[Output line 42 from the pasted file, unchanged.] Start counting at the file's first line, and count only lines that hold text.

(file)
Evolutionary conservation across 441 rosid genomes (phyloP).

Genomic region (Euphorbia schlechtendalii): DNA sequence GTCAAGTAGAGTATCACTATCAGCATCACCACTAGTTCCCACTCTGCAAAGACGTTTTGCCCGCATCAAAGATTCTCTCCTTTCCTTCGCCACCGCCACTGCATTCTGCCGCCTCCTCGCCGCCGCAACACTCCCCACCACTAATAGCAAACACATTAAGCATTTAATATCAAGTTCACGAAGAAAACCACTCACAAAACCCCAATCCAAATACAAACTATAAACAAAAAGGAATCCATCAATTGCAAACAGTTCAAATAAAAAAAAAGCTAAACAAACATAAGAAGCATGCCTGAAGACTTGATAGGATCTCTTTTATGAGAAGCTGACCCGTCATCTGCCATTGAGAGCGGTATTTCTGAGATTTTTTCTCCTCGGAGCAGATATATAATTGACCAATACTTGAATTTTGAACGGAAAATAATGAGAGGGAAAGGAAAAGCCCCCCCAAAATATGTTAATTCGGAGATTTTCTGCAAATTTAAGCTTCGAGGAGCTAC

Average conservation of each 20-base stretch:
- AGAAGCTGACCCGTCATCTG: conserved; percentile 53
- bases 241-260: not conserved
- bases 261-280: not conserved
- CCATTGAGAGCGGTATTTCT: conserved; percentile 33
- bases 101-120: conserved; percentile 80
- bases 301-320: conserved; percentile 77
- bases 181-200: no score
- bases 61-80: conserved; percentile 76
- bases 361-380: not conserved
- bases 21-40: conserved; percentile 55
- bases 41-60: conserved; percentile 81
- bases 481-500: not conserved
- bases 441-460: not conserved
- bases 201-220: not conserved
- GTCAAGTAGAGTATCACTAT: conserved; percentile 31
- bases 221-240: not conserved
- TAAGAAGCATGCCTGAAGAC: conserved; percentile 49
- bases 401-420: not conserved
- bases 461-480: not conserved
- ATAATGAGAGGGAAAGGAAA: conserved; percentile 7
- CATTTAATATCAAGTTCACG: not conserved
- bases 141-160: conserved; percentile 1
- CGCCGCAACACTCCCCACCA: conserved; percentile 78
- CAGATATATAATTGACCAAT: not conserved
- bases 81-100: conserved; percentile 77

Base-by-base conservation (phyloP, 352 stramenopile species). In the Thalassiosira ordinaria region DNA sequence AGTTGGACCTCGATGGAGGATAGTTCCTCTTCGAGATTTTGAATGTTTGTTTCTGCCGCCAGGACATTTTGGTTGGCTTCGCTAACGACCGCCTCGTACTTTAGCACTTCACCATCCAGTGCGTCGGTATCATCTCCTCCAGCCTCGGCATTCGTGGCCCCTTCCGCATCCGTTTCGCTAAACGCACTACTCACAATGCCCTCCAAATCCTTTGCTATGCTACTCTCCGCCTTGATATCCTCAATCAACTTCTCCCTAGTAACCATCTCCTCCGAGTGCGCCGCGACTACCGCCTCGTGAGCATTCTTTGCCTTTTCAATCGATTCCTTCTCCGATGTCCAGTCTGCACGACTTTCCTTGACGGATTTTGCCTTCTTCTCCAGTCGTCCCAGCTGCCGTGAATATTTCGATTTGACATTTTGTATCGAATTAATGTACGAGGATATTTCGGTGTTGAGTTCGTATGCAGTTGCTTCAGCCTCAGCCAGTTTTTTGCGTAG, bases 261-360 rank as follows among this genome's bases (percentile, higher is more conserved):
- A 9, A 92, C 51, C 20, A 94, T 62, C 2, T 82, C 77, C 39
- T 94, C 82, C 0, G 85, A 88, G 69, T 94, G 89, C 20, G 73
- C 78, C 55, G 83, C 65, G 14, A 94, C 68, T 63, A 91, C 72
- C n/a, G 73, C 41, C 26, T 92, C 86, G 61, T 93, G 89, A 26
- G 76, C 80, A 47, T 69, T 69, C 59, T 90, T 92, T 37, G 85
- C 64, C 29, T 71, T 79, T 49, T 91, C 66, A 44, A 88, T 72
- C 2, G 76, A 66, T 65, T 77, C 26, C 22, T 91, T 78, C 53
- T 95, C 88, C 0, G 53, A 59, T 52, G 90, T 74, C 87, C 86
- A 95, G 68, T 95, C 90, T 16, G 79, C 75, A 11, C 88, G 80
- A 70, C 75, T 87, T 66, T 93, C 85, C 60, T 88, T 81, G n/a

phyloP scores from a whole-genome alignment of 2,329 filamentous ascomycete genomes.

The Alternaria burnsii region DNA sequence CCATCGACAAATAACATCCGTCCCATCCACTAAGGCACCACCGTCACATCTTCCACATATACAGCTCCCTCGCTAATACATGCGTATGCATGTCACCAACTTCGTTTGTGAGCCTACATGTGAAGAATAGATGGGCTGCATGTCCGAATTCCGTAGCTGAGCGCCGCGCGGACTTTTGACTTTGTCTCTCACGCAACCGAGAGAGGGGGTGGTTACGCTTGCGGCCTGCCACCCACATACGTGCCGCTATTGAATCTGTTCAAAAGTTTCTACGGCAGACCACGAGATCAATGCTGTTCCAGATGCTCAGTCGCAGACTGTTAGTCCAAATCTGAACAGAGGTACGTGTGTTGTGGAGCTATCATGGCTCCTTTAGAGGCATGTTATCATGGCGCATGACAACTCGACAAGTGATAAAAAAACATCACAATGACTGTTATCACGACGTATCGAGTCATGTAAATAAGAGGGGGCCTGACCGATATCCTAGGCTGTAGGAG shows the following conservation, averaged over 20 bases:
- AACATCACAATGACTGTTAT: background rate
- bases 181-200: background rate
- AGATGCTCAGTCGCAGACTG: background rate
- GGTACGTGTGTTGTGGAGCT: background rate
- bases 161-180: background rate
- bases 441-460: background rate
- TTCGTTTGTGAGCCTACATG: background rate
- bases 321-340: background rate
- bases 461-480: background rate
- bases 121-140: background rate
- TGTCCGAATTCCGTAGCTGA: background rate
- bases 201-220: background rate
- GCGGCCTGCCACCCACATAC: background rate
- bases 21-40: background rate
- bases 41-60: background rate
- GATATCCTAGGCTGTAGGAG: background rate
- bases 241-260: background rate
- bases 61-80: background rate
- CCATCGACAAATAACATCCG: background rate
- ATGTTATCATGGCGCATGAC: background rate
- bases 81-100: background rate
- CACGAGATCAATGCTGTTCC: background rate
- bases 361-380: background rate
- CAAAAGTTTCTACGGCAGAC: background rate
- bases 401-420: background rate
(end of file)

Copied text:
- AACATCACAATGACTGTTAT: background rate